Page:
If the parent PR has merged, comment /lgtm to apply the lgtm label and notify the author that you've reviewed the cherry-pick request.

      For cherry-picks that are clearly justified and low risk in your judgment, you can directly apply the approved label as long as the parent PR was approved and merged into master.

      If you lack sufficient context or have any doubts, leave a comment explaining that the PR needs to get an /approve from relevant OWNERS to ensure that the change is appropriate for a cherry-pick.

    • For a manual patch or cherry-pick (not a direct copy of a PR already merged on master), leave a comment explaining that it needs to get LGTM+Approval through the usual review process.

      You don't need to do anything special to fall back to this process. The bot will suggest reviewers and approvers just like on master.

    Compared to non-cherry-pick PR's, a cherry-pick PR has one additional merge criteria: The Patch Release Team members are entrusted with applying the cherry-pick-approved label. This is done manually directly through the GitHub UI, not through a Prow command. In response, the bot will remove the do-not-merge/cherry-pick-not-approved label.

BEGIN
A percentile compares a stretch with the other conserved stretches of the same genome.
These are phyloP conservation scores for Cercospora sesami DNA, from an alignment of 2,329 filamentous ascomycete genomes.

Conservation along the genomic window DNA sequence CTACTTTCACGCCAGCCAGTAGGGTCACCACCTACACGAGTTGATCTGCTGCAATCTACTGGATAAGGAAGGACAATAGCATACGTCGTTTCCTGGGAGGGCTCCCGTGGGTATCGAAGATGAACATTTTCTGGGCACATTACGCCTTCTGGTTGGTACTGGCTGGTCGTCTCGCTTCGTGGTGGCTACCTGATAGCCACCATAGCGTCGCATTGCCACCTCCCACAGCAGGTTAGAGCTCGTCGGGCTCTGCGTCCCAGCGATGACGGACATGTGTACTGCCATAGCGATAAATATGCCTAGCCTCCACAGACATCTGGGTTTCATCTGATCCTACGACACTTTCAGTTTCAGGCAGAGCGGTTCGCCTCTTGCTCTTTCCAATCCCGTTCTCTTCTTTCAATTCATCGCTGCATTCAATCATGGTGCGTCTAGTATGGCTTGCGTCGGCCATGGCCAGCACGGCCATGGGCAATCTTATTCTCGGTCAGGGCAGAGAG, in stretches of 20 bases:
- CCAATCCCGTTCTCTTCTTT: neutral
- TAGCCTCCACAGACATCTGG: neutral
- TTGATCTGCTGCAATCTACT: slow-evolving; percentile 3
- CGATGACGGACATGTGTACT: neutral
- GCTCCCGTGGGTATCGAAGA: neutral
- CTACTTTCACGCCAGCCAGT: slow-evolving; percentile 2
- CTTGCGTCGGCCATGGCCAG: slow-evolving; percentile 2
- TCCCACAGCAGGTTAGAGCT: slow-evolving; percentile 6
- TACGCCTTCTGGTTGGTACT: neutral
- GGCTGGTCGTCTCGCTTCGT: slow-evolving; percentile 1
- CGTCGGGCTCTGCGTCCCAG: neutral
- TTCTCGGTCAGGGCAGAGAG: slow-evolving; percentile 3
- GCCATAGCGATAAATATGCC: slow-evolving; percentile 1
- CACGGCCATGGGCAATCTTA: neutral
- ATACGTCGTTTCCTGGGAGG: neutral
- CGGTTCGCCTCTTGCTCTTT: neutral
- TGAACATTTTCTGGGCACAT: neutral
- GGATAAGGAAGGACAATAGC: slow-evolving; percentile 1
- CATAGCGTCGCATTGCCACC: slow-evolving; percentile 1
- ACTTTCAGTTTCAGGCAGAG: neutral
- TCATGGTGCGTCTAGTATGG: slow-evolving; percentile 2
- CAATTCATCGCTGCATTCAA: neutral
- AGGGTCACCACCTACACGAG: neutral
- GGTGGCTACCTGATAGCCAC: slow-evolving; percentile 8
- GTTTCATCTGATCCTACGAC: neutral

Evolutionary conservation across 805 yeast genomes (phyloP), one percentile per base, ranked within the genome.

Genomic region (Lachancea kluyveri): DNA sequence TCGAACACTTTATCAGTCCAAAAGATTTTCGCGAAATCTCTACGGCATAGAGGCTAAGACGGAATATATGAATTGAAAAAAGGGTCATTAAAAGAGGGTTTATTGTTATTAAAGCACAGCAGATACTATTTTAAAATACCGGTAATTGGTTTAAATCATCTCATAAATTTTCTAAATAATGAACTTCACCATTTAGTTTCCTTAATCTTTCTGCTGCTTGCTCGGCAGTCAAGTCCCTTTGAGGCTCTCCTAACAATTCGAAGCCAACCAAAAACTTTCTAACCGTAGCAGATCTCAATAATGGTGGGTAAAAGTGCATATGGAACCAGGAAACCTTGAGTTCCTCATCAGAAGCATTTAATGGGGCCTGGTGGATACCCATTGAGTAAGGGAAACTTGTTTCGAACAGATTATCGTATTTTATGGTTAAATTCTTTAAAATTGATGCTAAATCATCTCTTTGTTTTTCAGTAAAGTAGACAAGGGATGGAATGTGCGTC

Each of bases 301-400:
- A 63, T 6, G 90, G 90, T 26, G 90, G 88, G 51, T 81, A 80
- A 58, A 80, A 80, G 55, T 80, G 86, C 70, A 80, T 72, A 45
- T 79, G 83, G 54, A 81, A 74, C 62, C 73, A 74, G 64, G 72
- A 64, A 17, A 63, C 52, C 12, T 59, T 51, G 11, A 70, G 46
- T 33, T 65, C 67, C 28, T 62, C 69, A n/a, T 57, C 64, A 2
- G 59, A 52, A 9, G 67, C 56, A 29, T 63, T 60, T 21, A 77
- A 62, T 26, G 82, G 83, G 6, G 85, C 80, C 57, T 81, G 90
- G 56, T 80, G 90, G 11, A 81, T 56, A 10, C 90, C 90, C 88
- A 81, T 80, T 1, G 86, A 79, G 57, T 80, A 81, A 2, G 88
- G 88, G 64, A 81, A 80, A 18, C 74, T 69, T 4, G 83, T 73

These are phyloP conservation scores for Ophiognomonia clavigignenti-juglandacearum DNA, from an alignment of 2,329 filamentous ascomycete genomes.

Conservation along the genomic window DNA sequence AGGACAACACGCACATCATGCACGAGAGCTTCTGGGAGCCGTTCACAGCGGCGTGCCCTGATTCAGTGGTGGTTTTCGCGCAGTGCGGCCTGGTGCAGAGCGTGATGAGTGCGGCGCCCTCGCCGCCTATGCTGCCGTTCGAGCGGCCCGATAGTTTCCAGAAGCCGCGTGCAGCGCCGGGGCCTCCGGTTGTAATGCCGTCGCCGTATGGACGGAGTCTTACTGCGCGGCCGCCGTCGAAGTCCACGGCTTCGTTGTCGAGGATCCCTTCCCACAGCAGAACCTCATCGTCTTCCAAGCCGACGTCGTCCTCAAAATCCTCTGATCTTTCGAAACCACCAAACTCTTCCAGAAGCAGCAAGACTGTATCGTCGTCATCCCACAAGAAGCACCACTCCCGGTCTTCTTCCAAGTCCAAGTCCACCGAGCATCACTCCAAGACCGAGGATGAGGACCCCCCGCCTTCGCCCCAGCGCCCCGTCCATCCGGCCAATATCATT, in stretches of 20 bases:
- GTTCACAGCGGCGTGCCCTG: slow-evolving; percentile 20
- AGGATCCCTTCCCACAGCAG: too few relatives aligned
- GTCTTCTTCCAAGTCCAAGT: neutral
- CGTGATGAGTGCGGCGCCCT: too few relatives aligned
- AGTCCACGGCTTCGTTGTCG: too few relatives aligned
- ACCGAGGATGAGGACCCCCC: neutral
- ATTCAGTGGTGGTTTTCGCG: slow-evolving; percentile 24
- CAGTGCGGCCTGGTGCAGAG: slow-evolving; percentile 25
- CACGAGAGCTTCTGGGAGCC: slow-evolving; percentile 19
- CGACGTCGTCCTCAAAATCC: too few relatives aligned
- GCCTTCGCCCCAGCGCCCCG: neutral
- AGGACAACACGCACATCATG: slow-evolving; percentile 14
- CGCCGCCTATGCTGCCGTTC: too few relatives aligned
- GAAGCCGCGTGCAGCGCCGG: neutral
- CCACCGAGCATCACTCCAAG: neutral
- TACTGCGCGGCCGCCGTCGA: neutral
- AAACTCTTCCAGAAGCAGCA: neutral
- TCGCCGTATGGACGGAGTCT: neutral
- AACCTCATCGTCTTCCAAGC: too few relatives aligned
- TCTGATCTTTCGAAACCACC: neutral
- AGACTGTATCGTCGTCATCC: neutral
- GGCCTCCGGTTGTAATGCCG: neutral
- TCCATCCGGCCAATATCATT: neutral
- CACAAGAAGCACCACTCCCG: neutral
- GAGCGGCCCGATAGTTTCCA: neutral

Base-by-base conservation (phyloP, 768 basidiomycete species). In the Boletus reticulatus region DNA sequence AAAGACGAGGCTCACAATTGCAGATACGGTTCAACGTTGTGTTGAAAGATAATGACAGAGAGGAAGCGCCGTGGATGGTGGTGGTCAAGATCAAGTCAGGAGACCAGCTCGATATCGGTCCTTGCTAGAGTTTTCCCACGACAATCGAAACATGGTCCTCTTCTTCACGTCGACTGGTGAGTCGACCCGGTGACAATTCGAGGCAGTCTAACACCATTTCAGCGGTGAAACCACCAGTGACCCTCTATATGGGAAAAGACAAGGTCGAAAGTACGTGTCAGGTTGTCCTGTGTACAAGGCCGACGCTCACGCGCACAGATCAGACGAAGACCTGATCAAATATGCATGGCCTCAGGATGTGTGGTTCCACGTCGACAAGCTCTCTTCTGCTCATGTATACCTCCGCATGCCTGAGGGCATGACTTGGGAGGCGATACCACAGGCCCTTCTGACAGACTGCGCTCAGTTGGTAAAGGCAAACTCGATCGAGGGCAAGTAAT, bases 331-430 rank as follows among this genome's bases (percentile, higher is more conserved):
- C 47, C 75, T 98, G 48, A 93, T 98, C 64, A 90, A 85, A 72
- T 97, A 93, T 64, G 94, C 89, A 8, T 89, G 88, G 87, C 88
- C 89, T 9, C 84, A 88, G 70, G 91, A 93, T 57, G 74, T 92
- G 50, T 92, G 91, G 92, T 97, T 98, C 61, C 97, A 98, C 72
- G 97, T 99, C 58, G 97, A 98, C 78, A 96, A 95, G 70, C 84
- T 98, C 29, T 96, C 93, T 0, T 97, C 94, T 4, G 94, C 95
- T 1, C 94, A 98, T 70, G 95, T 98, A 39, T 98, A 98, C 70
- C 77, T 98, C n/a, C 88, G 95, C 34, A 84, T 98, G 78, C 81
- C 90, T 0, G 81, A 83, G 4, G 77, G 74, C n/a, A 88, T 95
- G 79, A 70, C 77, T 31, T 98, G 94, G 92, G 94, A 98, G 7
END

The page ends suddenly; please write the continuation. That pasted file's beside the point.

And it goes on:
Note that the PR will not actually merge until it meets all usual criteria enforced by the merge bot (lgtm + approved labels, required presubmits, etc.) and makes its way through the submit queue.

    Tide has pools per active branch, so release branch cherry-pick PRs pending merge will be visible as rows distinct from the master branch in the Tide Status.

Patch branch merge workflow and status tracking